The party tables were set up very near the portal entrance to this world, a world that was one of many of its type: parklike, perpetually blue-skied, temperate, and safe. Expansive greenswards spread between stately trees that resembled oaks, but were not.

Gene was bored. He took another swing of beer. It was good beer. Great, in fact. But he was still bored.

“What's the matter, chum?” Snowclaw asked, scratching his white, thick-furred belly.

“Hell, not a thing.”

“Explain to me again this marriage stuff.”

“Snowy, it all has to do with human mating behavior. You wouldn't understand.”

“Well, I know about mating behavior. But from what I understand, you and Linda have already mated. So—”

“Snowy, Jesus H. Christ.”

Phil Kaufmann and a few of the other men suppressed a chuckle.

“Huh? What'd I say?”

“Nothing. You're right, we did, but now we're going to ritualize it. Celebrate it.”

“Uh-huh.” Snowclaw shook his huge, white ursine head. His yellow cat's-eyes looked oddly thoughtful. “I think I understand.” He thought some more, then shook his head. “I don't understand.”

“Don't trouble yourself about it,” Gene told him. “I'm human and I don't quite understand it. It's a cultural thing.”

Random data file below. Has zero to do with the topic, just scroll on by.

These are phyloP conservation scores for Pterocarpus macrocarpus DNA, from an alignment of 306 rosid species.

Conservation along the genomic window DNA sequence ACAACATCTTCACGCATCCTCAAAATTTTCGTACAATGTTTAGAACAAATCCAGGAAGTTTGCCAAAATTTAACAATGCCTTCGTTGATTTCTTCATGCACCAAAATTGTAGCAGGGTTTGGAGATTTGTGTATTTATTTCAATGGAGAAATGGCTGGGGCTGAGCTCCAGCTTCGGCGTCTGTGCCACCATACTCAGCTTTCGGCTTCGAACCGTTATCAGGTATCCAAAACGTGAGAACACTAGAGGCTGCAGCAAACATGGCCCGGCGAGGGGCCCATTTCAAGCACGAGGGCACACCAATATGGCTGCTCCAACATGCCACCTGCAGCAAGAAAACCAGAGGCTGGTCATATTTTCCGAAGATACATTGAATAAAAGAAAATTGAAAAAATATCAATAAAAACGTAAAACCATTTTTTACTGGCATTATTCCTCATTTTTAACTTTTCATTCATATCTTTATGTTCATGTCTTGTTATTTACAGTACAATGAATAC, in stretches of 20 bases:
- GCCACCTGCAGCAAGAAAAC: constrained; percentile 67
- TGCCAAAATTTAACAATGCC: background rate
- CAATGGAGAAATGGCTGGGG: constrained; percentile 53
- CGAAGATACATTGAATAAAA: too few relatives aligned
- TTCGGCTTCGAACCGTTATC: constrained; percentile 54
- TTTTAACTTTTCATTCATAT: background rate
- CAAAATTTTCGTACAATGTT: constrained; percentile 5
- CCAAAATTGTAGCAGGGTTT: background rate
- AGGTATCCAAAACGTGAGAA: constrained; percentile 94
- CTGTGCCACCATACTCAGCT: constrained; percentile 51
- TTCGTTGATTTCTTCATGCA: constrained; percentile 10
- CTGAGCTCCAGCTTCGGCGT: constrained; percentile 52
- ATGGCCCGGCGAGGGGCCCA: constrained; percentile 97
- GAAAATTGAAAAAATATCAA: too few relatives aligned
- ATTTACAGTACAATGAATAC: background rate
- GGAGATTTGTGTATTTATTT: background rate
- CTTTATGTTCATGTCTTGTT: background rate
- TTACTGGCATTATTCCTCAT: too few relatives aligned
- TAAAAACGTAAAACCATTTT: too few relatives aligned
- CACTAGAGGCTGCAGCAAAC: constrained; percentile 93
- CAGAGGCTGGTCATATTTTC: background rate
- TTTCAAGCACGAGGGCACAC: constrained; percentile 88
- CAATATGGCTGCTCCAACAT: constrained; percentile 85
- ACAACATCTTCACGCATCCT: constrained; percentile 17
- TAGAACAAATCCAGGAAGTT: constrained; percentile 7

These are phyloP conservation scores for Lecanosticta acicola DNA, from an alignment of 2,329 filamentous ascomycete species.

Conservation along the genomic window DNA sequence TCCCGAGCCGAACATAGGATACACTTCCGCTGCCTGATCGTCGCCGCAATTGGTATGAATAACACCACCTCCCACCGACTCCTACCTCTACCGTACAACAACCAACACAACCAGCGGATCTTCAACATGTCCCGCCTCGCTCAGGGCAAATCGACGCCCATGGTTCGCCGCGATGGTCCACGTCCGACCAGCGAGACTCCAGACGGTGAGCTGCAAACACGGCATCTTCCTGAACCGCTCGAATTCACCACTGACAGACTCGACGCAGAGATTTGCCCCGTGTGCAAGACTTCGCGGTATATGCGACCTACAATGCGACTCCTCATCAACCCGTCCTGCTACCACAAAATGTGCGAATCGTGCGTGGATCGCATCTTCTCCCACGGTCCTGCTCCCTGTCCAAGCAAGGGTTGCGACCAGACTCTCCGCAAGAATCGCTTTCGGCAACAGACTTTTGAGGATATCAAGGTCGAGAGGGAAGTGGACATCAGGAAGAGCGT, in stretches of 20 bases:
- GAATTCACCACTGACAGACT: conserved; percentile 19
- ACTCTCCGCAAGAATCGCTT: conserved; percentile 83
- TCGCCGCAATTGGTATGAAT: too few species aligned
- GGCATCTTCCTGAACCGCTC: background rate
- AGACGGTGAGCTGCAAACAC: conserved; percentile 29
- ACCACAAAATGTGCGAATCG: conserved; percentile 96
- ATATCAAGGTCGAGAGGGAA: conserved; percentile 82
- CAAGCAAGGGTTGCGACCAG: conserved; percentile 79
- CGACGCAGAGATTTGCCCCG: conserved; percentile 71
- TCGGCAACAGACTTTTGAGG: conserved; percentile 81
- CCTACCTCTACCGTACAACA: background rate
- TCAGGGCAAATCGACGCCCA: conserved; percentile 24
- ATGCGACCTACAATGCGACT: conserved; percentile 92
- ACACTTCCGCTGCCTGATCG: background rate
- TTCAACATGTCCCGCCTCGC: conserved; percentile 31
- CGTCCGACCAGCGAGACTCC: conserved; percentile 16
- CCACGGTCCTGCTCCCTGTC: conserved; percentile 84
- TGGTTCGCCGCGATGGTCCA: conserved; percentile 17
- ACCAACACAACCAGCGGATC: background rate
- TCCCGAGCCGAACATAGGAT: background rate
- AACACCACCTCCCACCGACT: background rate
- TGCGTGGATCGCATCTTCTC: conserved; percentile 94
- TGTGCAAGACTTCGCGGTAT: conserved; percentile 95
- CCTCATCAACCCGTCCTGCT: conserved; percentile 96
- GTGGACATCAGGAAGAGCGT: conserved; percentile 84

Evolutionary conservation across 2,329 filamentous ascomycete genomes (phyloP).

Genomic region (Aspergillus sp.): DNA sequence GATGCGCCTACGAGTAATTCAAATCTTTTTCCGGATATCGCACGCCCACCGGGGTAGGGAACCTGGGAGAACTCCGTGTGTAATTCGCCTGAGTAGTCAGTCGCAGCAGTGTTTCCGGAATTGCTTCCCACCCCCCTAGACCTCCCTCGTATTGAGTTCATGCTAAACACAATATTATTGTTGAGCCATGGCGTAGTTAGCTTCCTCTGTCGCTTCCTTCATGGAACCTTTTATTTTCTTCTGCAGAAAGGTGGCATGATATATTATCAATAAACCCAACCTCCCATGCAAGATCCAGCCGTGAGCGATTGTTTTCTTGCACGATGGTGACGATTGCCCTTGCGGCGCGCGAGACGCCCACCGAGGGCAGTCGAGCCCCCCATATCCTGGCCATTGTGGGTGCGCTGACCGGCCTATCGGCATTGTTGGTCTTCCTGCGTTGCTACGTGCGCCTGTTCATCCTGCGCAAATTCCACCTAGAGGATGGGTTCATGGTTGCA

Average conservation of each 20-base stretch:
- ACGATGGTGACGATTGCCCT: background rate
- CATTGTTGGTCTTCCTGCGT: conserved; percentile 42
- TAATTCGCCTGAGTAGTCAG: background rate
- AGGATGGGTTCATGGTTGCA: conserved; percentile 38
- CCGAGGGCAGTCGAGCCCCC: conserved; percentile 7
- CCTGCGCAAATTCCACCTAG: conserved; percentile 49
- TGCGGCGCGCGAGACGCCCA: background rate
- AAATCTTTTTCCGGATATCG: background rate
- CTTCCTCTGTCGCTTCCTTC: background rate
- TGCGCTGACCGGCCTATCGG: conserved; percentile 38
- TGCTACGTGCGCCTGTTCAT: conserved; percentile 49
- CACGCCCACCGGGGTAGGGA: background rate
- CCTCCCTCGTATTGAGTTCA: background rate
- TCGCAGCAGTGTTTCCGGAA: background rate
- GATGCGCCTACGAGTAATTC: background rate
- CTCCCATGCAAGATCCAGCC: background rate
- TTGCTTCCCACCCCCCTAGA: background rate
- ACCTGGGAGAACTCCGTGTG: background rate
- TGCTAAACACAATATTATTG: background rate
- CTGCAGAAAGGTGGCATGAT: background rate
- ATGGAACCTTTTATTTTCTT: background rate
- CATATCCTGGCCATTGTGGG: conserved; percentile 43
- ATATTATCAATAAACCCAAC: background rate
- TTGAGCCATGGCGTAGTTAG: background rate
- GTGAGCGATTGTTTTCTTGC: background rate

“What's that mean?”

“Uh . . . Snowy, have another candle.”

Gene picked up a beeswax candle, dipped it into a bowl of Thousand Island dressing, and offered it to his nonhuman friend.

“Thanks,” Snowclaw said, taking it. He crunched it between his wickedly sharp teeth and swallowed it all.

“Anyone seen Dalton and Lord Peter?” Gene asked.

“They were in the Queen's Hall when I passed,” said Tyrene, the captain of the Castle guard.

“Lord Peter sticks to his daily schedule,” Gene said, “come hell or high water.”

“Aye, he does. A creature of habit. But there's nothing wrong with that.”

“I guess not, but it would bore the crap out of me. Can't stand to do the same thing every day.” Gene added in a mumble, “Or being married to the same woman every day.”

“Pardon?”

“Nothing, Tyrene, nothing. Just thinking aloud.”

Tyrene nodded and sipped at his flagon of ale. He had heard what Gene had said.